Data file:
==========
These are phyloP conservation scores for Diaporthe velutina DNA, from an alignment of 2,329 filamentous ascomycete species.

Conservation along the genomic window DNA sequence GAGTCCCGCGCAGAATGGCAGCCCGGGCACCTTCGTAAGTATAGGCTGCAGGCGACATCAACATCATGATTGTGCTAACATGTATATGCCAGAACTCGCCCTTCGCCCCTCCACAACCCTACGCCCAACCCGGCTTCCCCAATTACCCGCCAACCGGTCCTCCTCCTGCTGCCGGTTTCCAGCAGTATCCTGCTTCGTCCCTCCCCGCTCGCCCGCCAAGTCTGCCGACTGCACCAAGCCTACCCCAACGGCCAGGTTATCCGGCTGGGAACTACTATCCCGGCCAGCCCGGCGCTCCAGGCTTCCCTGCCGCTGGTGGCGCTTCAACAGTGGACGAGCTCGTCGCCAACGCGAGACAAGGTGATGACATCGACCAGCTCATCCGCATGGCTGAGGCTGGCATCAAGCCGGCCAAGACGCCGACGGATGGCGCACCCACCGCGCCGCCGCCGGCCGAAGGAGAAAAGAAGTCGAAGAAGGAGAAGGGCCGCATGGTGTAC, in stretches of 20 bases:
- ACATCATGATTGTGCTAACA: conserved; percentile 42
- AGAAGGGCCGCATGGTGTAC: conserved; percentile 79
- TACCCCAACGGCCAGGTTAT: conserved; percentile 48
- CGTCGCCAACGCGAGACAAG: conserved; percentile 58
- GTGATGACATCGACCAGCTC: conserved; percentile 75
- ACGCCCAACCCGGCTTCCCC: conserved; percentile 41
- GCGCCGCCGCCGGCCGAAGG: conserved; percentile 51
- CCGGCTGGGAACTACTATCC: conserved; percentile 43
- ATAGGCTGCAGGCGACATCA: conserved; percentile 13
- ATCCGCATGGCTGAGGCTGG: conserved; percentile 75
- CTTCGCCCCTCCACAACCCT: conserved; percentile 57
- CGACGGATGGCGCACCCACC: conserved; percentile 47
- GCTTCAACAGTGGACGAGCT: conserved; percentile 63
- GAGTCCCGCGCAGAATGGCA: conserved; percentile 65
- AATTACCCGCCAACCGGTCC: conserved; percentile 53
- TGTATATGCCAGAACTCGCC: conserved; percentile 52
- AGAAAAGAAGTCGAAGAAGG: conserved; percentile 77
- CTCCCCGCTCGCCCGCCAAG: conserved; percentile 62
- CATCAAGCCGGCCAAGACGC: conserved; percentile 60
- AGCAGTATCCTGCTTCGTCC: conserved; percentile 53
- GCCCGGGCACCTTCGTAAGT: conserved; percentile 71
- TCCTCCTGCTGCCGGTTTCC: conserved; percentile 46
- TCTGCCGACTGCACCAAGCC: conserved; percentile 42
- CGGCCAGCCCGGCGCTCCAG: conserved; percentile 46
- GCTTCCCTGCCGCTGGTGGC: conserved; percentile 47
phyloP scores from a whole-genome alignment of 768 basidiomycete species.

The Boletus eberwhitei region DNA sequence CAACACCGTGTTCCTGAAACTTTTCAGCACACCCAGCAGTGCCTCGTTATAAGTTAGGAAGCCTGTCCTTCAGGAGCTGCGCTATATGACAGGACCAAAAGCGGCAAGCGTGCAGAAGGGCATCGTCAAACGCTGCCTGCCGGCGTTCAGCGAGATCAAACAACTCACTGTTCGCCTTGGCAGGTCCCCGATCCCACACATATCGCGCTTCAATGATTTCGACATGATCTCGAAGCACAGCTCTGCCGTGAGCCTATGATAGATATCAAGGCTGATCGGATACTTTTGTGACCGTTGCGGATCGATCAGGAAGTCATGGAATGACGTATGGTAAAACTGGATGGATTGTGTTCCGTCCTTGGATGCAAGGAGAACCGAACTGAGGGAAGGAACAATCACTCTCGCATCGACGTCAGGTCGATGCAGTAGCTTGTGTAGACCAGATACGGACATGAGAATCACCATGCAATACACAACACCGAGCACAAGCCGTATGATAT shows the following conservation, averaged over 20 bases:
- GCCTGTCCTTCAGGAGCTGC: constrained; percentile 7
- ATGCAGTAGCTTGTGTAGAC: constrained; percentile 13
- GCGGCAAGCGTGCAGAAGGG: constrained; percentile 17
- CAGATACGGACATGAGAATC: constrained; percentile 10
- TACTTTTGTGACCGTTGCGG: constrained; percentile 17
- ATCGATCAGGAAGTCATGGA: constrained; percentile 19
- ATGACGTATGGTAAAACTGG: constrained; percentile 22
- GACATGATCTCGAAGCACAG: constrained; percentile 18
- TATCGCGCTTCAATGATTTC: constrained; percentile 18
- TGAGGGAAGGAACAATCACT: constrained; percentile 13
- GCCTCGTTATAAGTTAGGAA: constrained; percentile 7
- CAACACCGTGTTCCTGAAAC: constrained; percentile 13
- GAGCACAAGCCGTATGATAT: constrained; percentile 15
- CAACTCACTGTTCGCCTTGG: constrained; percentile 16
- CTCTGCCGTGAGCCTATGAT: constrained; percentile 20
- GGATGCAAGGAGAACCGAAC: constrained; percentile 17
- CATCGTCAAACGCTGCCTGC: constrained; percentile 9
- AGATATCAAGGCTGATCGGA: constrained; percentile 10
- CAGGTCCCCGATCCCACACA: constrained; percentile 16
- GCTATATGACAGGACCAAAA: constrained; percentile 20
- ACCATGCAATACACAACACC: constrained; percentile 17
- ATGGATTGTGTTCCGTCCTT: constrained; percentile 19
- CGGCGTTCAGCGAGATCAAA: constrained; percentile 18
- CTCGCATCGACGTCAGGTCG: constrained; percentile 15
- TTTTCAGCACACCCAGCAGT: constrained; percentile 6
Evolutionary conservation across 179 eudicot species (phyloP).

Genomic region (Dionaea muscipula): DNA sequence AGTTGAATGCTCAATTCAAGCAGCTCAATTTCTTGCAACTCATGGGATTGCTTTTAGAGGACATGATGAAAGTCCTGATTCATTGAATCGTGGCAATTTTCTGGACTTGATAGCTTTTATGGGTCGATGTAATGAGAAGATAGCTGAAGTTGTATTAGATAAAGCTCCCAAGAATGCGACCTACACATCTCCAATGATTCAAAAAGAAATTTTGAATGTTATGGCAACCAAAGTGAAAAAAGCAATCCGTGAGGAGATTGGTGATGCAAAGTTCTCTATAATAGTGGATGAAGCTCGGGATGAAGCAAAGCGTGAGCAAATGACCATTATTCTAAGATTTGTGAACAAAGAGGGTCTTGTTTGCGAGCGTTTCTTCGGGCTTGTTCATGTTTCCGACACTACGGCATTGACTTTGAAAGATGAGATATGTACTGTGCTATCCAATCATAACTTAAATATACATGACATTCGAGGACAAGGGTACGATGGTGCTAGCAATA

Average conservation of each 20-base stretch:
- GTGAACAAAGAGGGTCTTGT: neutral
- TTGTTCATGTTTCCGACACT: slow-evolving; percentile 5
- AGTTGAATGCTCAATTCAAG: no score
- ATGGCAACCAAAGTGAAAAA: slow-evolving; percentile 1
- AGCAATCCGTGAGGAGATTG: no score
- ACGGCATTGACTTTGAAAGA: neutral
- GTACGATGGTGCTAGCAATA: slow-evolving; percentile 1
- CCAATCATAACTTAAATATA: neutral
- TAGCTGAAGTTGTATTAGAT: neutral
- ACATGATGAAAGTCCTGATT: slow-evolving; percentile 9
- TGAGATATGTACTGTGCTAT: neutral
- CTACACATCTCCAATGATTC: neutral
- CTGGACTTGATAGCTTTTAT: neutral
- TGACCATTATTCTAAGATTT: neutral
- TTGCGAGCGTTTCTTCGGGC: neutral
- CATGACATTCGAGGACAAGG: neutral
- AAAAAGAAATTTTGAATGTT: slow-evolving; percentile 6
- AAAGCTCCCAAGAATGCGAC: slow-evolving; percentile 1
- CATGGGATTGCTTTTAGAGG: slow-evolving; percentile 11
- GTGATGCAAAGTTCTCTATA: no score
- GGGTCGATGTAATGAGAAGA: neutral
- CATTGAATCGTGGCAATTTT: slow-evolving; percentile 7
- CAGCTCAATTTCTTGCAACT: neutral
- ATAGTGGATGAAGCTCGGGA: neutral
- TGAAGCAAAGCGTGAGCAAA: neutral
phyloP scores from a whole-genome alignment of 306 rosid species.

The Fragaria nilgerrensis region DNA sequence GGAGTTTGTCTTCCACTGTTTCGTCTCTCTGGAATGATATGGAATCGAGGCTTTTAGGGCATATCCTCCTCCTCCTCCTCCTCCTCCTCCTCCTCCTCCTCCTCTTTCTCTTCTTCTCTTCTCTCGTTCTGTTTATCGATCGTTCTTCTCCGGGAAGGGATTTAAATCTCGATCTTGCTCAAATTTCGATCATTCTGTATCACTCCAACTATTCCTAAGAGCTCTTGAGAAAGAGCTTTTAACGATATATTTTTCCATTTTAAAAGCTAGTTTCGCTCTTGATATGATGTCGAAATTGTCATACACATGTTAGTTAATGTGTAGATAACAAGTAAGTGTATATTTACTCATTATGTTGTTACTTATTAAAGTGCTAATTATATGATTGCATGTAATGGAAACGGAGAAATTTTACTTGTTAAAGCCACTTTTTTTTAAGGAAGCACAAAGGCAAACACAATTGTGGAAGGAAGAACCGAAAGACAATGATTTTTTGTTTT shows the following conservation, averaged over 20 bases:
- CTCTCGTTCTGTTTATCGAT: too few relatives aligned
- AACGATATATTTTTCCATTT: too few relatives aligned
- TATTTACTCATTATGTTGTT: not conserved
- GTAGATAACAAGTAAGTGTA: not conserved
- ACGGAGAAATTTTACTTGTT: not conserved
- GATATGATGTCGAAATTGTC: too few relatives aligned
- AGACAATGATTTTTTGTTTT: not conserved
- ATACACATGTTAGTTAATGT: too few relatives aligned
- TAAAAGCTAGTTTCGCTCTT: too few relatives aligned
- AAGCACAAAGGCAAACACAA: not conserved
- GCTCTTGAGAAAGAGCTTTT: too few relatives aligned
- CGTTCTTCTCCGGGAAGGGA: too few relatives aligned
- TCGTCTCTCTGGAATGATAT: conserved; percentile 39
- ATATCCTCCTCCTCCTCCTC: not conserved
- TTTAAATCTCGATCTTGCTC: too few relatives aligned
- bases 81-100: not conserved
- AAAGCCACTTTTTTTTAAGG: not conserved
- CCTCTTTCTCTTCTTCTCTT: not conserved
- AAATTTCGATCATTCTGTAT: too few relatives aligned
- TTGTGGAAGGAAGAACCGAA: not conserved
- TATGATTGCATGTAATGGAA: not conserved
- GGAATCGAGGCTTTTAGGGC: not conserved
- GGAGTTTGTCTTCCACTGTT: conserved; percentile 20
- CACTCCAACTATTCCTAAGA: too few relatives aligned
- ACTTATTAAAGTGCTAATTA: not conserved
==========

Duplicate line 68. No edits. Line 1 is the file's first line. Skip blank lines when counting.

- TGAGATATGTACTGTGCTAT: neutral